This winter, we’re thinking about how to stay active (and motivated) even when the cold weather hits. Seasonal changes can cause changes in our mood, sleep, and energy, which could have an effect on our motivation to exercise and our movement routines. While it’s tempting to stay in our cozy beds, winter can be a great time to dig deep and eliminate our self-limiting beliefs about exercise, reach out to a friend and start a new class, or develop a simple at-home exercise plan. We asked mbg movement experts to weigh in on what keeps them motivated to exercise in the winter—and we’re already jumping out of bed.
Remember your why.
“I remember that movement always warms me up and makes me feel better, especially if I wake up chilled and a little stiff. Knowing that I’ll eventually open up and heat up—and generally feel more balanced—encourages me to get a literal move on, whether it’s 10 minutes or 1 hour.” —Sasha Nelson, yoga instructor, wellness lifestyle coach, and sustainability enthusiast.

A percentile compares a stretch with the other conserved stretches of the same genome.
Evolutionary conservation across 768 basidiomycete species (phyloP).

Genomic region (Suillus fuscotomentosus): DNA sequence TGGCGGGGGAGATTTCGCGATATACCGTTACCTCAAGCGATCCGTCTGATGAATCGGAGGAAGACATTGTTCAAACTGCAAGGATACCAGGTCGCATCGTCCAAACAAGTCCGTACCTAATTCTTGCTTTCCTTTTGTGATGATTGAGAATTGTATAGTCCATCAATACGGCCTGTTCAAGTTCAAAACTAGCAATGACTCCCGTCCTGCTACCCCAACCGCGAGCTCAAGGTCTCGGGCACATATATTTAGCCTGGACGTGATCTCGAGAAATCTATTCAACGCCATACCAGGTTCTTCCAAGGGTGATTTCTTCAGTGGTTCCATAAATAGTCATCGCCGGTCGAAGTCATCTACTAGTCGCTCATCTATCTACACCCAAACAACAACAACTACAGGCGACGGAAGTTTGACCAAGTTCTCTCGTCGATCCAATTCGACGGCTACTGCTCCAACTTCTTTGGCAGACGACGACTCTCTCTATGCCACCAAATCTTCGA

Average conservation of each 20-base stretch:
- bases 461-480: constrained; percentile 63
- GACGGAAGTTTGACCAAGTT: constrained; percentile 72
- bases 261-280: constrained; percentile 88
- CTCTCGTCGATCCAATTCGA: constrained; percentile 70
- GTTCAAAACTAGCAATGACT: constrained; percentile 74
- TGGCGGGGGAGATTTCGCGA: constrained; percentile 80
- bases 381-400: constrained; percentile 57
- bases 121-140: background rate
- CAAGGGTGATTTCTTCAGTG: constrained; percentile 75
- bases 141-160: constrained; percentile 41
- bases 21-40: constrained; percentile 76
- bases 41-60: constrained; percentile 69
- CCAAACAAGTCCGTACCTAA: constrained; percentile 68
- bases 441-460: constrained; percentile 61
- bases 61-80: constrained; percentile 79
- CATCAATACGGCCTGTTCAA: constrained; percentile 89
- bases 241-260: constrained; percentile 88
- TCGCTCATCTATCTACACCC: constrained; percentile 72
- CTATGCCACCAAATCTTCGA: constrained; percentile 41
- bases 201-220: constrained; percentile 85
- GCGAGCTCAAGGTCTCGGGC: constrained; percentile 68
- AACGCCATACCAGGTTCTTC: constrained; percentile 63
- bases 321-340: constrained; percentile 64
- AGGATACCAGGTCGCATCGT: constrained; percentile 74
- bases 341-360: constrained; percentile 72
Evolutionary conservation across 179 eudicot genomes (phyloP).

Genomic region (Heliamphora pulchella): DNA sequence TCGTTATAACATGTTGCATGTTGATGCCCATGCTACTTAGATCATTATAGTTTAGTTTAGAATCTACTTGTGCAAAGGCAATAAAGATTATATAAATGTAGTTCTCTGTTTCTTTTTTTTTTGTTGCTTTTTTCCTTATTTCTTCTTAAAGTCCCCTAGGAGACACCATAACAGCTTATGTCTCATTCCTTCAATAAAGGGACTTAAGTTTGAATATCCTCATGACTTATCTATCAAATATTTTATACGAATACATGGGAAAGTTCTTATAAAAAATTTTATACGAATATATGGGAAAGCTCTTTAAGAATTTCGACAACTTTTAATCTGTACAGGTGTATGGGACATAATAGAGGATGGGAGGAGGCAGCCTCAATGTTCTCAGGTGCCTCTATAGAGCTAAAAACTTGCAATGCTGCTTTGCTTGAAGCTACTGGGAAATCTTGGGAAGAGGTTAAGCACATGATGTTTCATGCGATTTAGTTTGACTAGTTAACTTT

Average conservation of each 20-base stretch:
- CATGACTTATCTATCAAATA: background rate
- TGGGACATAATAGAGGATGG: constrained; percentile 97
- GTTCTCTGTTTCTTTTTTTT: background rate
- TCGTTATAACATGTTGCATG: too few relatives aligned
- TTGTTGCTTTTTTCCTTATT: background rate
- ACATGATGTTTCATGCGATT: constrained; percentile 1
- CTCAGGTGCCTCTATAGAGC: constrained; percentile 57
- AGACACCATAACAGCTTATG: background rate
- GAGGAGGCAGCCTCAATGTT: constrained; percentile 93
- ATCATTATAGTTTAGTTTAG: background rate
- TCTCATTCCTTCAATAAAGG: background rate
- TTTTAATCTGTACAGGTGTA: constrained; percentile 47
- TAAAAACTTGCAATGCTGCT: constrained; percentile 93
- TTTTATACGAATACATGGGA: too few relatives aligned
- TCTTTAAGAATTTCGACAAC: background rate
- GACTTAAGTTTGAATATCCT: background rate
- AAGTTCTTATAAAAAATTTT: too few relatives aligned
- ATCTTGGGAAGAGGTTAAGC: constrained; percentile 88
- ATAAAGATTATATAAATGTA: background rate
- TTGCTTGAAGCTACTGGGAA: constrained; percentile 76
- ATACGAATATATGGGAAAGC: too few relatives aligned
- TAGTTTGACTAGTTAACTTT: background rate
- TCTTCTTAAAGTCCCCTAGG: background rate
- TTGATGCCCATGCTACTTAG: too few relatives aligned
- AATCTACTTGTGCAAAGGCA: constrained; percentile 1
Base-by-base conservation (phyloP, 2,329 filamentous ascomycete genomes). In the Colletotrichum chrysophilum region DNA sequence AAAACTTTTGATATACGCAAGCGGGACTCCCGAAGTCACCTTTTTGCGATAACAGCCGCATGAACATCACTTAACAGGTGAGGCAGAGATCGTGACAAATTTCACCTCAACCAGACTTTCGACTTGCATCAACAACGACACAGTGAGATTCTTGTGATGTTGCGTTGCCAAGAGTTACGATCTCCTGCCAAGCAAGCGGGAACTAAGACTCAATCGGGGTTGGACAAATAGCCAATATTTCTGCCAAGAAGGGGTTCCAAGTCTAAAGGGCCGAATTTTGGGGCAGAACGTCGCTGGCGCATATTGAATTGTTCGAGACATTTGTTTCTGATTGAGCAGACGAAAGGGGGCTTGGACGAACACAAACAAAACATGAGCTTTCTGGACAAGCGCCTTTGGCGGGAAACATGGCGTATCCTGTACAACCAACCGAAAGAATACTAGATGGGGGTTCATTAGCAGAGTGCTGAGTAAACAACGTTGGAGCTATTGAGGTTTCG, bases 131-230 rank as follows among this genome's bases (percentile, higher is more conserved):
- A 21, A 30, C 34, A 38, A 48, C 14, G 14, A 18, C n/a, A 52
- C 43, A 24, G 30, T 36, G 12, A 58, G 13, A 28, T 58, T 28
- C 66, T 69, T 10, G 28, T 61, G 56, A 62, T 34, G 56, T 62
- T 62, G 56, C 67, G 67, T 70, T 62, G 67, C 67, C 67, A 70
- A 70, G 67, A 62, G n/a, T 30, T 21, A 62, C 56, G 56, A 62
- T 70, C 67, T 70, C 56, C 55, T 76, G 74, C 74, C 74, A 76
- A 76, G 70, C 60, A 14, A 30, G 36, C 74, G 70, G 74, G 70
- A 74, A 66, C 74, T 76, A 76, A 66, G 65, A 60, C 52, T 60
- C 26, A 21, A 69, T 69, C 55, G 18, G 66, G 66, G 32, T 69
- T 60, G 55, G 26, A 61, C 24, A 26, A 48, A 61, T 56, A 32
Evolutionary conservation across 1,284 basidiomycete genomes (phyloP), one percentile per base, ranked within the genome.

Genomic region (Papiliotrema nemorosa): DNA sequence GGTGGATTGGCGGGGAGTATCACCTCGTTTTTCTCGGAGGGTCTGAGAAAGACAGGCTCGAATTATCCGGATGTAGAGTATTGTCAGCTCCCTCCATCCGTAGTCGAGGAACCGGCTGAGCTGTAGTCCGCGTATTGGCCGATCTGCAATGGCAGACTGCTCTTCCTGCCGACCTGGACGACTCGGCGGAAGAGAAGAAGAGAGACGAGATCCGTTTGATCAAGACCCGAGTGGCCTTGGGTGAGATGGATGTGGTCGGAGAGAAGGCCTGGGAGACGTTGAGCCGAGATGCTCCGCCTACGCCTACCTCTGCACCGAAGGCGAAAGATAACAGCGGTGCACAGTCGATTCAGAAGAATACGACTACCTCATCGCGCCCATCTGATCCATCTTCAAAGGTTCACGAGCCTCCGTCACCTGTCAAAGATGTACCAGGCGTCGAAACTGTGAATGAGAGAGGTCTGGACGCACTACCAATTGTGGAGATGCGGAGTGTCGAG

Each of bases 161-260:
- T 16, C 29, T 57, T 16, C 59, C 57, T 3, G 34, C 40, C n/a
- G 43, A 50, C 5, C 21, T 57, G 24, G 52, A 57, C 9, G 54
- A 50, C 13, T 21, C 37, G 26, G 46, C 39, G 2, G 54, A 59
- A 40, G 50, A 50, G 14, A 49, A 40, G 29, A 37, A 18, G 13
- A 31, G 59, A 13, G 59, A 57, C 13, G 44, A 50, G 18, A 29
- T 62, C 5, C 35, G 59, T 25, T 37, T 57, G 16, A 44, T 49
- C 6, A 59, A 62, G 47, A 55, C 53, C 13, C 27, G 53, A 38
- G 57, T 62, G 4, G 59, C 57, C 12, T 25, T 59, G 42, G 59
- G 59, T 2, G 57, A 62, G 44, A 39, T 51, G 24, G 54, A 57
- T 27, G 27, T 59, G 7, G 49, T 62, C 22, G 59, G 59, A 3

“I’ve learned the key to staying motivated in the cold winter months is to run with friends early in the morning. I set my alarm for 6 a.m., brush my teeth, drink some water, grab my shoes, then get out the door! If I didn’t feel a responsibility to show up for someone else when it was below freezing, I wouldn’t have been able to show up for myself. The first 10 minutes are always a little bit of a drag. I fantasize about getting back into my warm bed, but after a mile or so, I get swept up in the energy of a good conversation and the joy of getting fresh air.” —Kait Hurley, founder of kaithurley.com
Stretch at home.
“Yoga is a daily, so I’m always stretching no matter what time of year it is. Traveling for work, I am in multiple climates each month, so yoga helps me to stay balanced and consistent no matter whether I’m in the snow or the sun.” —Sara Quiriconi, certified yoga instructor and health coach and author of Living Cancer Free: A Warrior’s Fall and Rise Through Food, Addiction & Cancer
“A must in my movement routine are lunges and turned-out squats and planks. You can engage almost every muscle in your body through these three exercises in just four to five minutes. The lunges and squats balance out the different muscle groups and also work on joint mobility.” —Jill Dailey, kinesiologist, barre dance enthusiast, and founder of The Dailey Method
While everyone has different tried-and-true ways to keep active during the winter months, they can all agree, movement in the winter looks good on everyone.